By Sheryl Brehm
All of my childhood memories have to do with being the “fat kid.” It started at two years old when I learned the word “chubby.” I didn’t know what it meant, but I remember not liking the laughing that came with it.
In summer camp, I remember waddling up to the stage on awards night to accept the “best eater” award. I was the first one in elementary school to reach 100 pounds. My second grade teacher weighed us all in class, and then had us stand up and announce our weight. I was humiliated – especially when she commented about how fat I was getting.
I ran home for lunch that day, crying. I told my mother what had happened and that I didn’t want to be fat anymore. I’ll never forget her response. “How dare she say that. You are the perfect one. All of the other children in your class are too skinny.” To prove her point, she made me an extra peanut butter and jelly sandwich and gave me ten cents to buy two candy bars on the way back to school.
My family was very focused on food, and being from Eastern Europe and living through the depression, they believed it was healthy to have a little extra weight. I got so much approval from them about what a good eater I was. I was told what a good girl I was as I reached for my third lamb chop.
By the time I reached junior high school, I was carrying much more weight than I needed. When doctors would comment that I should go on a diet, my mother argued that I was just fine.
One day in junior high, one of my friends’ mother said, “You are so pretty, why don’t you lose some weight?” I was embarrassed, but also felt a sense of relief. I told her I didn’t know how to do that. She gave me a simple healthy program to follow. I ran home excited to tell my mother of my plan.
“How dare she!” my mother screamed, followed by, “don’t think I’m going to be cooking special meals for you.” The story of our mother-daughter relationship is for another time, but feeling strong and determined (I was 12 years old), I put myself on this diet and lost 30 pounds.
My life radically changed on the outside. I was thin and pretty. I stayed on a relatively healthy diet throughout high school. I never developed a full-blown eating disorder, other than weighing myself numerous times a day. However, my mood, my self-esteem, and my existence were measured each day by that scale. I had numerous ways of stepping on it very slowly, so that I readied myself for that number. Still, today, I dread going to the doctor because I have to be weighed. That damn scale!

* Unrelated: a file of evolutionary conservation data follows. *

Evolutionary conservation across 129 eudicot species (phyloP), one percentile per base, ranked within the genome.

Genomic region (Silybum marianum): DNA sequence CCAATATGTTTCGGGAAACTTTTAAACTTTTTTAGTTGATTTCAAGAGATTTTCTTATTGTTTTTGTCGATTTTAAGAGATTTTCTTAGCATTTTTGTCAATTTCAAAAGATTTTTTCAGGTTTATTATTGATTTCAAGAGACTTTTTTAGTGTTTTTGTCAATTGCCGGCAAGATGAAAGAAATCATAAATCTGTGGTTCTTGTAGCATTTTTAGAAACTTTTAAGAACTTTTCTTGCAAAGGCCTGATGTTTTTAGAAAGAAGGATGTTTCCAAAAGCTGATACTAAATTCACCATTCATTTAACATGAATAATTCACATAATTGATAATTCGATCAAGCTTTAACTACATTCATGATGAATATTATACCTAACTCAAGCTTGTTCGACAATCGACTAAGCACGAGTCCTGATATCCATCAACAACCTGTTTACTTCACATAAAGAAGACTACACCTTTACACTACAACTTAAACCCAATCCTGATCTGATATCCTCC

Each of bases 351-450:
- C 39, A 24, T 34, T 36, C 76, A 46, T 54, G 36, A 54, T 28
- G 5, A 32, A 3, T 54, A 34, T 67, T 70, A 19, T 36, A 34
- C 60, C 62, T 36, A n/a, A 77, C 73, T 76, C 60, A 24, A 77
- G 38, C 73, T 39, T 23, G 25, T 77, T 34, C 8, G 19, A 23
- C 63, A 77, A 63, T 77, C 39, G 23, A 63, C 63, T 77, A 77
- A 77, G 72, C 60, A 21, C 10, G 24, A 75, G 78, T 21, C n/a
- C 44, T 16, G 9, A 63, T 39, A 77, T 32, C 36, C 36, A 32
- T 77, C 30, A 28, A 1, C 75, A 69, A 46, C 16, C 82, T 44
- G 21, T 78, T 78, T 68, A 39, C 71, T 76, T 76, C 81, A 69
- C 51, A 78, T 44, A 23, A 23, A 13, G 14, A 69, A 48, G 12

No matter how I looked on the outside, the fat girl was alive and well inside me. The only time I could really see myself was in a picture – before I could realize I was looking at me.
I managed to keep my weight fairly steady, with the occasional 10 pound gain. I was pretty good at catching it and going on some crazy diet to lose it quickly. Yes, I have been on every one. From pre-digested protein, to diet pills, eating only pineapple, even wrapping myself in Saran Wrap.
When I met the man I was going to marry, I let myself gain 25 pounds. I wanted to see if he would stay with me when I eventually got fat again. Funny, he never even mentioned it.
I loved being pregnant. Finally, I didn’t have to suck in my stomach. I felt free! And of course, I gained a lot of weight. So there I was, one more time, fat! I couldn’t do this again! I wanted to do something different. Something permanent. I was tired of “dieting.”
I began to look at my relationship with food. I realized that I would never be friends with someone who treated me as food did. It lied to me – telling me it would make me feel better. It seduced me, manipulated me, controlled me!
I really wanted to win this battle. I read every book I could find about emotional eating. I went to lectures and even did two-week long retreats about my relationship with food. The most important thing I learned is that there is not one problem that food can permanently fix – although it still tries to tell me that.
I eat what I like best on my plate first. This was really important because by saving the best for last, I could always finish my meal. When I ate my favorite food first, I naturally began leaving food on my plate.
I only choose foods that I enjoy (not pineapple), and I allow myself to enjoy what I’m eating. If I eat what I’m truly hungry for, I don’t stuff myself.
And probably most important, I can feel the difference between being satisfied and feeling stuffed. I can push my plate away. I know I can always eat it later.
These new habits took time and patience. Now, at age 71, I have been at my body’s natural weight for 20 years.
The fat girl still lives, but we get along better now. When I think I’m fat, I check my pants and see that they are a size 2. I am reassured for the moment. I still have problems in my life as we all do, but stuffing my face has never, nor will it ever, solve any of my problems.
A retired psychotherapist, Sheryl Brehm lives in Palm Desert, California, where she enjoys painting, cooking, knitting, and biking. She stays strong and healthy with daily exercise, meditation, healthy eating, and keeping a positive attitude.
Thank you, Sheryl, for sharing your story with our readers.
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